While the Senate focused attention Thursday on the defense spending bill until the wee hours of the morning, Senate Republicans began to put pressure on another area to stop the healthcare reform bill. A current GOP governor and four GOP senators, who were once governors (from New Hampshire, Idaho, Nebraska, and Tennessee), said they oppose the "unfunded mandate" of Medicaid expansion included in the bill.
In Washington, Mississippi Gov. Haley Barbour said the current proposal in the Senate bill to permit individuals making less than 133% of the federal poverty level [it's 150% in the House bill] to receive Medicaid could lead to big tax increases—especially in those states required to balance their budgets every year. Under the bill provisions, the federal government would pay the states three years to fund the new Medicaid population; the states would then pick up the tab after that.
Barbour described this idea as like "leaving mackerel out in the moonlight ... the longer it's out there, the worse it stinks." For his state alone, he said, Medicaid, which is one of the most costly programs in the state, would cost Mississippi taxpayers $1.3 billion over the next 10 years.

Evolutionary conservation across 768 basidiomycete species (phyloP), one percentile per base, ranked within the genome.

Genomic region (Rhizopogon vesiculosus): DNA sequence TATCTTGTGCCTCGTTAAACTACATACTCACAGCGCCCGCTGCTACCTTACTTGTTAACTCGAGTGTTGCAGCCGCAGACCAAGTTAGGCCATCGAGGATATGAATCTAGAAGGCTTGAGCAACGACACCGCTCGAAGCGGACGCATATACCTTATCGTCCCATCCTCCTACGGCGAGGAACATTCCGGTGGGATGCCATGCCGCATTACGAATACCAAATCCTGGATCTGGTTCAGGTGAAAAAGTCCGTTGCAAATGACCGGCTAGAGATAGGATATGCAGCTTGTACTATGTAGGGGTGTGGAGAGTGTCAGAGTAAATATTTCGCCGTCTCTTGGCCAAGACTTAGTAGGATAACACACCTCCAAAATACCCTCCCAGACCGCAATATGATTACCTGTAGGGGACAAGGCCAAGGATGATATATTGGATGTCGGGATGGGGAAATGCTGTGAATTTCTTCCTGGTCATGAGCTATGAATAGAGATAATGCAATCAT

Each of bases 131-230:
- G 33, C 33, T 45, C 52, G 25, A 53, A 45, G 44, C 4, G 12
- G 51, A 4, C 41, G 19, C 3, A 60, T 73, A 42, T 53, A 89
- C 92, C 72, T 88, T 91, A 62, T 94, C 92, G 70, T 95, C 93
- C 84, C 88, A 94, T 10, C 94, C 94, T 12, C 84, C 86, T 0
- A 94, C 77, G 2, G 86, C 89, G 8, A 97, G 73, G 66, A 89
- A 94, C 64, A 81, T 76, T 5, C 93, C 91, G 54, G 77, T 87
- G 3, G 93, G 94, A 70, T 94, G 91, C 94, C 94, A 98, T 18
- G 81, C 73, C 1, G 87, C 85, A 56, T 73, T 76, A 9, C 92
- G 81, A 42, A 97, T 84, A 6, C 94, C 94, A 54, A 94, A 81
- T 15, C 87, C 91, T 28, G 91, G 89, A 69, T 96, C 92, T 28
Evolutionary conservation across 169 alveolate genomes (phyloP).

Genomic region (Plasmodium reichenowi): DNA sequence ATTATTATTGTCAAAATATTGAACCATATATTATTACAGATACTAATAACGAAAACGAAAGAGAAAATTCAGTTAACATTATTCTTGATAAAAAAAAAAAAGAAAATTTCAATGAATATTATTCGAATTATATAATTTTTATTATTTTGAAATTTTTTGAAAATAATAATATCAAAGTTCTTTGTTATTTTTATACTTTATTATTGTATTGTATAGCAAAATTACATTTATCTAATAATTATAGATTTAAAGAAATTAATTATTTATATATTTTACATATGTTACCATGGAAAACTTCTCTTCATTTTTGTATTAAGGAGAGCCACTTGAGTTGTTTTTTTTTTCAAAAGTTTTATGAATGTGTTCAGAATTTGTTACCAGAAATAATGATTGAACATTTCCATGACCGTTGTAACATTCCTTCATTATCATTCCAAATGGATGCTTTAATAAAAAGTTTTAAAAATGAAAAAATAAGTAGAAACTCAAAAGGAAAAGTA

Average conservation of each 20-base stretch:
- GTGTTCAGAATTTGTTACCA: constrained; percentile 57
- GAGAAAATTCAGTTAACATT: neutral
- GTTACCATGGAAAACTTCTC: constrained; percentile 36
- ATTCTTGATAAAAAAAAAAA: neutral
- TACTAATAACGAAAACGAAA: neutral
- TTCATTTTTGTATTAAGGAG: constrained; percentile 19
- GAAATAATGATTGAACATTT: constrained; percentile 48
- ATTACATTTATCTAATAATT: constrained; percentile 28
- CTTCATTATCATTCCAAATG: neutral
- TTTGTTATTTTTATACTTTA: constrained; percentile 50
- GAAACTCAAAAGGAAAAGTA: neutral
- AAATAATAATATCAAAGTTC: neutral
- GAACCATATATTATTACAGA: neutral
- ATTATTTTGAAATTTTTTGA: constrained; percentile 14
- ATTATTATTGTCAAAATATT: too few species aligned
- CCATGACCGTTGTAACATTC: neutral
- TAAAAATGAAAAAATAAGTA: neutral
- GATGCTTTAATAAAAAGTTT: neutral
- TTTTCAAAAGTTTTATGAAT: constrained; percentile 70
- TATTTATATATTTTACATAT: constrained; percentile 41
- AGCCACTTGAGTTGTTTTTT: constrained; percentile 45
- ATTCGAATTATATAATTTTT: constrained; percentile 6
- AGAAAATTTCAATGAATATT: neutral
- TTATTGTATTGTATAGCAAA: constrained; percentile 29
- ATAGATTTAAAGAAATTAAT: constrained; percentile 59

Sen. Judd Gregg, who was once the governor of New Hampshire, warned of the "death spiral" that could occur if states had to find funding for the estimated 15 million people added to the Medicaid rolls, as proposed by the bill.
He said the increase in Medicaid beneficiaries would have a "disproportionate effect" on private insurance. Since Medicaid pays providers about 60% of the cost of care for beneficiaries, providers would be forced to charge more to private insurers to make up the difference, he said.
One group, though, that is supporting the Senate Democrats' efforts to expand coverage is Families USA, which released on Thursday a report, called "At a Crossroads," that looks at what type of healthcare coverage is ahead for everyone. In an accompanying letter, Families USA Executive Director Ron Pollack said the group supports the bill, even if it lacks a "robust public plan option."
Families USA, a national health care advocacy group, used Census data and Congressional Budget Office's national data to estimate coverage gained under the bill and the number of uninsured by 2019. It reported that: